Analysis Of Secondary Re-interventions For Persistent Endoleak After Initial Re-intervention
Christopher M. Faries, BA, Rami O. Tadros, MD, David Octeau, BA, Hanna J. Barnes, BA, Peter L. Faries, MD, Michael L. Marin, MD.
Icahn School of Medicine at Mount Sinai, New York, NY, USA.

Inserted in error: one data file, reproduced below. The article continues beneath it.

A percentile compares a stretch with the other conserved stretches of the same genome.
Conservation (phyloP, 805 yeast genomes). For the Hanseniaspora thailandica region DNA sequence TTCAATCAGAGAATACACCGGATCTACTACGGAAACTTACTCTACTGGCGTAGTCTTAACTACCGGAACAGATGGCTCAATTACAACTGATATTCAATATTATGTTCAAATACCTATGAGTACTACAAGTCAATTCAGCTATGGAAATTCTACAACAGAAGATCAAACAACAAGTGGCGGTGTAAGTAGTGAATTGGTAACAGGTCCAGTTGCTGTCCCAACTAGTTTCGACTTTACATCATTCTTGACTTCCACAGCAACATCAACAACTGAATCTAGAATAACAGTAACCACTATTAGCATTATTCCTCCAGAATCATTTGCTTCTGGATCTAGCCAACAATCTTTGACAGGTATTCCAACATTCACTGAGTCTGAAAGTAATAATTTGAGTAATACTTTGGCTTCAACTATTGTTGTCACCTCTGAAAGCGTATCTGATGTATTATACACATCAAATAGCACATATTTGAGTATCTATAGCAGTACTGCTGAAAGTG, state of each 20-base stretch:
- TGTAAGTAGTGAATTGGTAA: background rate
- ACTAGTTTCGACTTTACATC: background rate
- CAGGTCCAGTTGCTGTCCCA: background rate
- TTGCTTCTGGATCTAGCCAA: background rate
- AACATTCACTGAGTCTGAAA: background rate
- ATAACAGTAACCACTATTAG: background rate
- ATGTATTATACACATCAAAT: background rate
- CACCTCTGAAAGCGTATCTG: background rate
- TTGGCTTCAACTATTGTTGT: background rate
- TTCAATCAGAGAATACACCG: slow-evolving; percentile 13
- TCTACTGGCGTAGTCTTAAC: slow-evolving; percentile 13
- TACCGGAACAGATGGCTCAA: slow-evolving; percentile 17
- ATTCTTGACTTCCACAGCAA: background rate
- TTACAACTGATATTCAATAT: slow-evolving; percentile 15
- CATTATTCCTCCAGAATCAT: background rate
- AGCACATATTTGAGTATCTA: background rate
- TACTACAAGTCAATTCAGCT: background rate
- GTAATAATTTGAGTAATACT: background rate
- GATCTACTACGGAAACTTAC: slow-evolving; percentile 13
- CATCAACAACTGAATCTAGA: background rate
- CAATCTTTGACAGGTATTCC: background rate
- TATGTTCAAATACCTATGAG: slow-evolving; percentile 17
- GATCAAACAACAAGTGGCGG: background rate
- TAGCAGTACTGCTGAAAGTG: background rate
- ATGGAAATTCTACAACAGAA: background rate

Introduction: Persistent arterial perfusion of AAA after initial re-interventions (persistent endoleak) may require secondary reintervention (2 °RI). This study investigates the need for secondary re-intervention. Methods: A retrospective analysis of a prospectively maintained database was performed. From 1992-2019, 1638 patients underwent EVAR for AAA. 190 patients required re-intervention for endoleak. 61 of these required 2 °RI for endoleak. Durability was defined as freedom from reintervention for endoleak. Results: 136 patients required initial re-intervention for type I endoleaks, 15 for type III endoleaks, 38 for type II endoleaks, and 1 for a type IV endoleak (Table 1). Average duration of follow-up after initial re-intervention/2°RI was 33.4±38/31.7±37.4 months. Factors predictive of the need for initial re-intervention were AAA diameter upon first postoperative visit (p<0.001), intraoperative complications (p=0.003), and cardiac comorbidities (p=0.001) on multivariate analysis. Average time from EVAR procedure to initial re-intervention was 40.9±36.2 months, and average time from initial re-intervention to 2°RI was 23.3±30.3 months. Durability of index EVAR procedures was significantly greater than durability of initial re-intervention for endoleak (p<0.01). All 2°RI failures were due to type I endoleaks, including failure of 2 distal extensions (38.16 months), one proximal cuff (4.14 months), one distal extension and proximal cuff (25.8 months), one bifurcated device (13.1 months), and one embolization (26.5 months). 5 patients experienced initial re-intervention and 2°RI for different endoleak etiologies instead of persistent endoleaks. All-cause survival was significantly greater in patients that received re-intervention for endoleak compared to patients who had EVAR but did not require re-intervention (p<0.01). All-cause survival was significantly lower in patients who received multiple re-interventions for endoleak compared to patients who had EVAR but no re-intervention (p<0.01). Conclusion: AAA diameter, intraoperative complications and cardiac comorbidities were associated the need for initial re-intervention. Re-interventions for endoleak appear to be less durable than EVAR. While re-intervention for endoleak is associated with increased survival, 2°RI for endoleak is associated with decreased survival. Failure of 2°RI is seen in some cases following type I endoleaks.
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